The food category averaging the most antioxidants is herbs and spices. In terms of antioxidant bang for your buck, açai berries beat out other superstars, such as walnuts, apples, and cranberries, but for best bargain, purple cabbage wins for most antioxidants per dollar, followed by the spice cinnamon.
My Daily Dozen recommends a minimum of a quarter teaspoon of turmeric every day, along with any other (salt-free) herbs and spices you enjoy, and there are many reasons to incorporate cinnamon into your diet. The spice is an antioxidant powerhouse. By adding just a half teaspoon to your morning oatmeal, for example, you could bring the antioxidant power of your meal from 20 units to 120 units.
There are two main types: Ceylon and cassia, also known as Chinese cinnamon. In the United States, anything simply labeled “cinnamon” is probably the less-expensive cassia. Unfortunately, cassia contains coumarin, a compound that may be toxic to the liver at high doses. Unless it’s specifically labeled “Ceylon cinnamon,” a quarter teaspoon even a few times a week may be too much for small children and a daily teaspoon would exceed the tolerable upper safety limit for adults. Does switching to Ceylon give the benefits without the risks?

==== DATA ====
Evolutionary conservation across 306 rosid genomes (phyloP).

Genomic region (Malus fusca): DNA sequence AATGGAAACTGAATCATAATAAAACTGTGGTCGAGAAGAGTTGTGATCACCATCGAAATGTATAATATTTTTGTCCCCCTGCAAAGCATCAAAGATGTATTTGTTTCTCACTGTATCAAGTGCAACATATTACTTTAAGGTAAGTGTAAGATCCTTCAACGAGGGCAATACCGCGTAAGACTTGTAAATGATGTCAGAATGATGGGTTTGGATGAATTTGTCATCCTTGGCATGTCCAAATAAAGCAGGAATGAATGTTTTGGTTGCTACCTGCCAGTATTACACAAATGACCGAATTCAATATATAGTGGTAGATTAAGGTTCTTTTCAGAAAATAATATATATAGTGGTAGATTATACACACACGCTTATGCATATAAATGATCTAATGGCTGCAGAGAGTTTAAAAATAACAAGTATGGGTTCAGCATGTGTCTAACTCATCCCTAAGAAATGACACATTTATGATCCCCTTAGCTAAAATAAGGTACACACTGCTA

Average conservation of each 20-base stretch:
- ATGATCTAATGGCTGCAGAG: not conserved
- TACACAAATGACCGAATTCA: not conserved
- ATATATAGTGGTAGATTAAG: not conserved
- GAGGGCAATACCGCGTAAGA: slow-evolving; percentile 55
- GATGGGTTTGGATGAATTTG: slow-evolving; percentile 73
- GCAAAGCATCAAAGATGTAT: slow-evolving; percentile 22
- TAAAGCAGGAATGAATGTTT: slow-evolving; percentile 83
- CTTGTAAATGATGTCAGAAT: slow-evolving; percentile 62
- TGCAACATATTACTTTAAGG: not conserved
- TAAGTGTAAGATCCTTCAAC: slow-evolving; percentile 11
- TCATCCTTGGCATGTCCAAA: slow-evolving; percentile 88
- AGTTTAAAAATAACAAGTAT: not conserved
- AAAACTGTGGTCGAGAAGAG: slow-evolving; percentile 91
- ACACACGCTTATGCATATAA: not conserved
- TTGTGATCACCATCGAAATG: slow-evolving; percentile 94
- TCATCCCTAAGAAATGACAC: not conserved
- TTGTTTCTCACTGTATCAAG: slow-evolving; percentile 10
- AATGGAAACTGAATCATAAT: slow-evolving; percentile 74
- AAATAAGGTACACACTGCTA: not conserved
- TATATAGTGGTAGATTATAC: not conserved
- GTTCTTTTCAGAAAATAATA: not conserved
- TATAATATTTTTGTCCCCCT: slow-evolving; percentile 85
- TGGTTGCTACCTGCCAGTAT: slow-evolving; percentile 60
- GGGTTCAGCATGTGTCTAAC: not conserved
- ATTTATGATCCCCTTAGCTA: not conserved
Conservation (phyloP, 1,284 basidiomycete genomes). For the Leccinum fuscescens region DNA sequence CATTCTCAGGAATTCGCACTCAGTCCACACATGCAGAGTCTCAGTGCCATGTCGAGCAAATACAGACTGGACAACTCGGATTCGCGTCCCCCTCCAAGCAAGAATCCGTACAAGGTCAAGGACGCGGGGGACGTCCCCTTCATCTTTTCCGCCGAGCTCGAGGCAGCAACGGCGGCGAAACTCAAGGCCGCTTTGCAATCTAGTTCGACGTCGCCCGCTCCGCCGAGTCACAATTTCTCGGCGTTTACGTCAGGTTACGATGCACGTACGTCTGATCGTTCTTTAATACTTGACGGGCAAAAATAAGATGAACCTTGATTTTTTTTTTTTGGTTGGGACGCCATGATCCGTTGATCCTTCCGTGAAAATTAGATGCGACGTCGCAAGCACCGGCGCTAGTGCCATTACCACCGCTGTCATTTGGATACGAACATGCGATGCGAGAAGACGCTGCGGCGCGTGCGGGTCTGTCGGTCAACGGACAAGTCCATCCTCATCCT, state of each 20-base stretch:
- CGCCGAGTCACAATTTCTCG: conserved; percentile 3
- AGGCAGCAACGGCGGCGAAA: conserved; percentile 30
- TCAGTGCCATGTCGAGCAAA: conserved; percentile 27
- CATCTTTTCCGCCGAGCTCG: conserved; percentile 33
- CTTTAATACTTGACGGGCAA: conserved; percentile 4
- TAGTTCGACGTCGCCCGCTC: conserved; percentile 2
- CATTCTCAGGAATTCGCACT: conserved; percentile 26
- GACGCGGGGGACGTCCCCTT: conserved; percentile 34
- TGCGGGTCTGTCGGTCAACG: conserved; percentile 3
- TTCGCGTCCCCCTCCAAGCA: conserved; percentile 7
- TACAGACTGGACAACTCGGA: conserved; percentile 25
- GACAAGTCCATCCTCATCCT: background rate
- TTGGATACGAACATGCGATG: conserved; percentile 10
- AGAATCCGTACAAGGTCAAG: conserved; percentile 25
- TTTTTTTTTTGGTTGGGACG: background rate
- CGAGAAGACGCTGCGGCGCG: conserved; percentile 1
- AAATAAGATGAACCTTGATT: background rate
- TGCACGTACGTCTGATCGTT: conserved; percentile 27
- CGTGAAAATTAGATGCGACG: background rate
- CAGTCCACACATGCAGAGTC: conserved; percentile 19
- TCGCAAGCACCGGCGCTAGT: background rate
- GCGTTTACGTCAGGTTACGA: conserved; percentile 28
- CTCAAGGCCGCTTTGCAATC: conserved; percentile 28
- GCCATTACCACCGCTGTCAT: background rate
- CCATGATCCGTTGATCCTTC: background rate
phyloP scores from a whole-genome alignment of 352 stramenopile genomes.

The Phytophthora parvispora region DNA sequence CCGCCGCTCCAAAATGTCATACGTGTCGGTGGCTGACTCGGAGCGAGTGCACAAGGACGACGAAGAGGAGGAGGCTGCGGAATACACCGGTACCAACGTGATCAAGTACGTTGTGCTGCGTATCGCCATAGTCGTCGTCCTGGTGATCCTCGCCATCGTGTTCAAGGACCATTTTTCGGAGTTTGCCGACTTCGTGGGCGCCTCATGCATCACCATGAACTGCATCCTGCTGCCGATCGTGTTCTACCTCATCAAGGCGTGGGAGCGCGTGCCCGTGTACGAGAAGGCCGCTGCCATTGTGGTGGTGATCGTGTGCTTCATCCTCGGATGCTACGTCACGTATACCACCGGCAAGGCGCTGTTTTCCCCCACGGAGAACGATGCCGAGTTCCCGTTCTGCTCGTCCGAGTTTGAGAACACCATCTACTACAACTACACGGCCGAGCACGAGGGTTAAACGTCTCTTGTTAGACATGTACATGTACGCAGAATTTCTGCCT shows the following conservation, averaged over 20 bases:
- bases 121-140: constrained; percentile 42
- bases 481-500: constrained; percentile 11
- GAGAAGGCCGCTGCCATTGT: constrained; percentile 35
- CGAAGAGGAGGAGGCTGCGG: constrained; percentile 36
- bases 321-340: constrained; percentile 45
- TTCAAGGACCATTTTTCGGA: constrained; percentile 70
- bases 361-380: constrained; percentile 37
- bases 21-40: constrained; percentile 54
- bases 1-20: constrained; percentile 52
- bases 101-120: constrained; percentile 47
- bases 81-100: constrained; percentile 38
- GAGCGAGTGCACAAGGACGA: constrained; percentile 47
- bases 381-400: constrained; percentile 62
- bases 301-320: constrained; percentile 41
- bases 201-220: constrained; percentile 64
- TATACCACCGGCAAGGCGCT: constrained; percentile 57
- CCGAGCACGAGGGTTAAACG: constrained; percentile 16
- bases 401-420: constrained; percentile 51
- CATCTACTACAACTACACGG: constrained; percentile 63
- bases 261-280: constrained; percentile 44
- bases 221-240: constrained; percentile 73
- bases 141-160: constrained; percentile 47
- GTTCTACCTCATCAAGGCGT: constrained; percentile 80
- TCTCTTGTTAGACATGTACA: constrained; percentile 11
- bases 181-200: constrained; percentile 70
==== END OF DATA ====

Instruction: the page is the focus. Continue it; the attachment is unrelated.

Nearly all the studies showing blood sugar benefits of cinnamon have been performed with cassia. When researchers used Ceylon instead, the nice blunting of blood sugars seen in response to cassia disappeared. In fact, the toxic coumarin itself may have been the active blood-sugar-lowering ingredient in the cassia cinnamon. Thus, sidestepping the toxin by switching to Ceylon may sidestep the benefit. When it comes to lowering blood sugars, cinnamon may not be safe (cassia), or it may be safe but apparently not effective in reducing blood sugar (Ceylon). I still encourage Ceylon cinnamon consumption, given that it is one of the cheapest common food sources of antioxidants.
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